any software comparison studies.

So yeah, we want to know not only what software you're using but also what
you did with it in exact detail. Otherwise we can have one study claim that
zinc kills common cold virus and another: that it kills small furry kittens,
and no way to reproduce either result.

(I expect NMR is not the only field where this exists, it's the one I'm
familiar with.)

Name-collision risks

"Kaliski, Burt" <>
Thu, 23 Jan 2014 15:05:46 +0000
As I've just noted on my Verisign blog today, we're organizing a workshop in
March 2014 on the risks of "name collisions" in the Domain Name System - a
major topic in the ICANN community of late:

I thought you might find this of interest in your ongoing effort to collect
and analyze computer system risks.  I've enjoyed following your commentary
over the years, from my early days in cryptography and security.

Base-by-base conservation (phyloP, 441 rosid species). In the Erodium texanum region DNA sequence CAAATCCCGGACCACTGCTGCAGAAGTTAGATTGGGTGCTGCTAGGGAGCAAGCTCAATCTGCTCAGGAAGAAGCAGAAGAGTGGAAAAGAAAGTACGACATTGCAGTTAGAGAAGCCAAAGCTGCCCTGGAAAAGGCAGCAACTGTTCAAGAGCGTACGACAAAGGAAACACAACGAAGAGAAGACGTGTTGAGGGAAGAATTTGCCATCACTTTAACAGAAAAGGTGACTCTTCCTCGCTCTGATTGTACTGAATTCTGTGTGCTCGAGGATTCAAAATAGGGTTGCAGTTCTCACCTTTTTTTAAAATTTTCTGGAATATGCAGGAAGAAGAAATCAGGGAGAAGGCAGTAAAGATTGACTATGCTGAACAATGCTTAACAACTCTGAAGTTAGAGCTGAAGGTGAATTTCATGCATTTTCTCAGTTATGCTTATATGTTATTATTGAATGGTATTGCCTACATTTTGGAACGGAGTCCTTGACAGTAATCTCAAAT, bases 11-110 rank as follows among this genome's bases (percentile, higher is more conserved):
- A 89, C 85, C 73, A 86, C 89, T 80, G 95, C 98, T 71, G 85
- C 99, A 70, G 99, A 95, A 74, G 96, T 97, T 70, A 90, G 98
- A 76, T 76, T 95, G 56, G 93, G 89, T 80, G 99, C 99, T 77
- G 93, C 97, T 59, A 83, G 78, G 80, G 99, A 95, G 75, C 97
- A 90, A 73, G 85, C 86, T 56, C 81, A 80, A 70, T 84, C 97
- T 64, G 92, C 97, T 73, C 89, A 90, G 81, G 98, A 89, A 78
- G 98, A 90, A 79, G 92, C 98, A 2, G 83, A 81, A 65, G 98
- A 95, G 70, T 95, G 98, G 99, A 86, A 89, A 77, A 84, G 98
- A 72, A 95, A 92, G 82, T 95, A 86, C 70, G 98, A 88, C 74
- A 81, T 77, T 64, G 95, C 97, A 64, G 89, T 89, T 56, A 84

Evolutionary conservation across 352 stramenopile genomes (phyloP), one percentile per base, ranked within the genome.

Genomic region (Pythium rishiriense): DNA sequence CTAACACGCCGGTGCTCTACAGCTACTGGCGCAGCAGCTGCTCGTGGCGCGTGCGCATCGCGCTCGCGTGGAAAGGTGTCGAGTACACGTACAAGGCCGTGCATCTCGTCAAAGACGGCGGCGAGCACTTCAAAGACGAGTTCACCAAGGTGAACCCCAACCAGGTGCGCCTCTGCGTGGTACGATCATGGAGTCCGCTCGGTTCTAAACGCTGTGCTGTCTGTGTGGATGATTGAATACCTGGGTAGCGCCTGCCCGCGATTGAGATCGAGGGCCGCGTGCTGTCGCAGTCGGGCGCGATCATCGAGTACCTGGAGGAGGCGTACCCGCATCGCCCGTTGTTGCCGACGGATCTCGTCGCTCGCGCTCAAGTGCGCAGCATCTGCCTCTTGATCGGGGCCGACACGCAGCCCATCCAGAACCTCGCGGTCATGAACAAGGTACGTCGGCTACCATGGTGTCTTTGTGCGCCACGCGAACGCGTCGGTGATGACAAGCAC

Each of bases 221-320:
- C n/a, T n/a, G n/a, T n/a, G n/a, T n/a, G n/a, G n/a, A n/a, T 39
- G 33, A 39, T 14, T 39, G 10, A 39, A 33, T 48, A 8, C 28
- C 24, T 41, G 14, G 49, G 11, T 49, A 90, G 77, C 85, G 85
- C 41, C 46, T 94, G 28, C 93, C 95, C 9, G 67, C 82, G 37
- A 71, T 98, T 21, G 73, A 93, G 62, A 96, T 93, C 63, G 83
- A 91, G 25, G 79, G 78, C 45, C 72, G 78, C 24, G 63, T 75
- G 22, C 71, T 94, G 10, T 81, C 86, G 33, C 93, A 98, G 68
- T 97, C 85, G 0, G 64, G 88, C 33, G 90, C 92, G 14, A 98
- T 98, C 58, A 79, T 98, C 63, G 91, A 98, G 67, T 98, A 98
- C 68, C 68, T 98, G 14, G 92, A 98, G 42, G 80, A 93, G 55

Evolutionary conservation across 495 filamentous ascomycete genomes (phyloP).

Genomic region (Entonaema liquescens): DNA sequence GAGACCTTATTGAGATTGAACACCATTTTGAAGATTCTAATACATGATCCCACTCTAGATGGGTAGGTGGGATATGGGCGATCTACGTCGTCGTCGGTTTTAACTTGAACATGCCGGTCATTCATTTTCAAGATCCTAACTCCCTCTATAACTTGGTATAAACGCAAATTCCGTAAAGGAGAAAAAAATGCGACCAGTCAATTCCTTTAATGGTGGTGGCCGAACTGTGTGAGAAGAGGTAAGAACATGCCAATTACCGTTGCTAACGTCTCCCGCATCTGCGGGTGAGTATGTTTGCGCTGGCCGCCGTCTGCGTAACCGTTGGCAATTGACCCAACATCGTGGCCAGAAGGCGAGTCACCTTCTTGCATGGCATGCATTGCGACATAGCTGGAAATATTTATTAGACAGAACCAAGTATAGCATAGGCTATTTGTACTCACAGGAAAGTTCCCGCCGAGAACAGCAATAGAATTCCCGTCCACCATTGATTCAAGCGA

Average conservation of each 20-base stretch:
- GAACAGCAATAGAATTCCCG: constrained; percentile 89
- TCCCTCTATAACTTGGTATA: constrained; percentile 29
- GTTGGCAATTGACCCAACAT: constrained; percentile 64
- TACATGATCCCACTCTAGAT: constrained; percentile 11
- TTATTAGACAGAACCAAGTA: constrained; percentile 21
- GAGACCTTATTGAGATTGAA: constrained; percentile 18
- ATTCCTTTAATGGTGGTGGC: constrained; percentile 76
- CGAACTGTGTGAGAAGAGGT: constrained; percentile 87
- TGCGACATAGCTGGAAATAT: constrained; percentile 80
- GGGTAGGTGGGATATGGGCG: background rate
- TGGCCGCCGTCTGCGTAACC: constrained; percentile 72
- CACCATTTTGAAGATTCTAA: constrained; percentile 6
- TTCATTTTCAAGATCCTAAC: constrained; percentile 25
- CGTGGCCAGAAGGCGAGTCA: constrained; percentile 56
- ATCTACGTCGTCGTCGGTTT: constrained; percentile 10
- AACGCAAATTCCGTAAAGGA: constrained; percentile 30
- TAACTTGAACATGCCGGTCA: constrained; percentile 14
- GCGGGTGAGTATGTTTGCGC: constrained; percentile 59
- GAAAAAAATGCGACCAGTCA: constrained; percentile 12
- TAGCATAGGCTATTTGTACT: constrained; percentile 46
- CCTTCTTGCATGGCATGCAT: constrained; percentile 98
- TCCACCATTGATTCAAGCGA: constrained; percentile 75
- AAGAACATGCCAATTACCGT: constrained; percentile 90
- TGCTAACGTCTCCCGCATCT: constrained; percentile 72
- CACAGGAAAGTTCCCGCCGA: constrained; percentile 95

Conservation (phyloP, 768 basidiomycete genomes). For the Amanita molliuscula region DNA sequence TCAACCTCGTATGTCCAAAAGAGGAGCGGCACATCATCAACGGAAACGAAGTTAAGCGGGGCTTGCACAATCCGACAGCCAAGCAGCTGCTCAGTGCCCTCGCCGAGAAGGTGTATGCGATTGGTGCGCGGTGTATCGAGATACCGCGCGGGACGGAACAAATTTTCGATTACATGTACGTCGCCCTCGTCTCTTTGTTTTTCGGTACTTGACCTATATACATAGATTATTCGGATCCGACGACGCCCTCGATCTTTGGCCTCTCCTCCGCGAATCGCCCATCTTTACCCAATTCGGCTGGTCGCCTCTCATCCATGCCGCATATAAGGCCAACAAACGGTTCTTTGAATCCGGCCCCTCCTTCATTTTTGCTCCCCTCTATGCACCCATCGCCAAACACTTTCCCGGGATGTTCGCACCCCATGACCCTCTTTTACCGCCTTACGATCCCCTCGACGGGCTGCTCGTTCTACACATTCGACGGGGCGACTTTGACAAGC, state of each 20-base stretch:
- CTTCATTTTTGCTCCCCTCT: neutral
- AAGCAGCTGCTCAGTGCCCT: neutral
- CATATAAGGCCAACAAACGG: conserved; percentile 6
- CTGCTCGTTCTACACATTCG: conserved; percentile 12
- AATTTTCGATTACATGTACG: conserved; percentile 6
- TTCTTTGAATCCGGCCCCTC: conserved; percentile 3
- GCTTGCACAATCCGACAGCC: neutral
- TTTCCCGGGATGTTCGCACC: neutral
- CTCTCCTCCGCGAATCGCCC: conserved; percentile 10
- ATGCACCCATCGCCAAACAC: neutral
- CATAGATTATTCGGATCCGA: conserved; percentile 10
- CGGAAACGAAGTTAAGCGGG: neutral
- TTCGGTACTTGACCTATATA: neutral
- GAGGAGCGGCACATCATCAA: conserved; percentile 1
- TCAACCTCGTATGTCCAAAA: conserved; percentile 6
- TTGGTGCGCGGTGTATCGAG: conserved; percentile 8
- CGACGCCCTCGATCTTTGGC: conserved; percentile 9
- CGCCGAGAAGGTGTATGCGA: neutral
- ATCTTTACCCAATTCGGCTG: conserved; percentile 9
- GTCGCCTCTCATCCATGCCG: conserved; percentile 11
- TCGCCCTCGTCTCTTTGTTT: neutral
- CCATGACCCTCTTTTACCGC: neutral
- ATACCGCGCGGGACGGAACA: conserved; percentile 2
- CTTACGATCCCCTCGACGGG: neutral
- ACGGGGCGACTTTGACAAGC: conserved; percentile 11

The risk is not well known outside the Domain Name System community, and
we're looking for ways to get more of industry informed and engaged.

The workshop is open to the public.  Papers will be selected by the
technical program committee.  In addition, the top papers will receive
awards of up to $50,000.

Burt Kaliski Jr., Senior Vice President and CTO,
m: 571-528-2679  t: 703-948-4664  12061 Bluemont Way, Reston, VA  20190

2nd Neuro-Inspired Computational Elements Workshop

Murat Okandan <>
Mon, 27 Jan 2014 10:07:59 -0800
Sandia National Laboratories and DARPA will be hosting the 2nd annual
Neuro-Inspired Computational Elements Workshop (NICE 2014), 24-26 Feb 2014

Objective: The focus of this workshop is the creation of next generation of
information processing/computation architectures beyond stored program
architecture and Moore's Law limits.

Goal: Bring together researchers from different scientific disciplines and
applications areas that are converging towards a new computational /
information processing approach, determine potential pathways, identify
applications that would have immediate benefit, and pursue resources to
accelerate activity in those areas.

A list of confirmed speakers is available at the event web site.
Registration: Cost for the workshop is $150.
Event website: http://nice.sandia.gov_
Contact: Murat Okandan <>, Ph.D., Chair, 1-505-284-6624
Event Organization Linda Wood <llwood@sandia.gov1>, 1-505-284-8404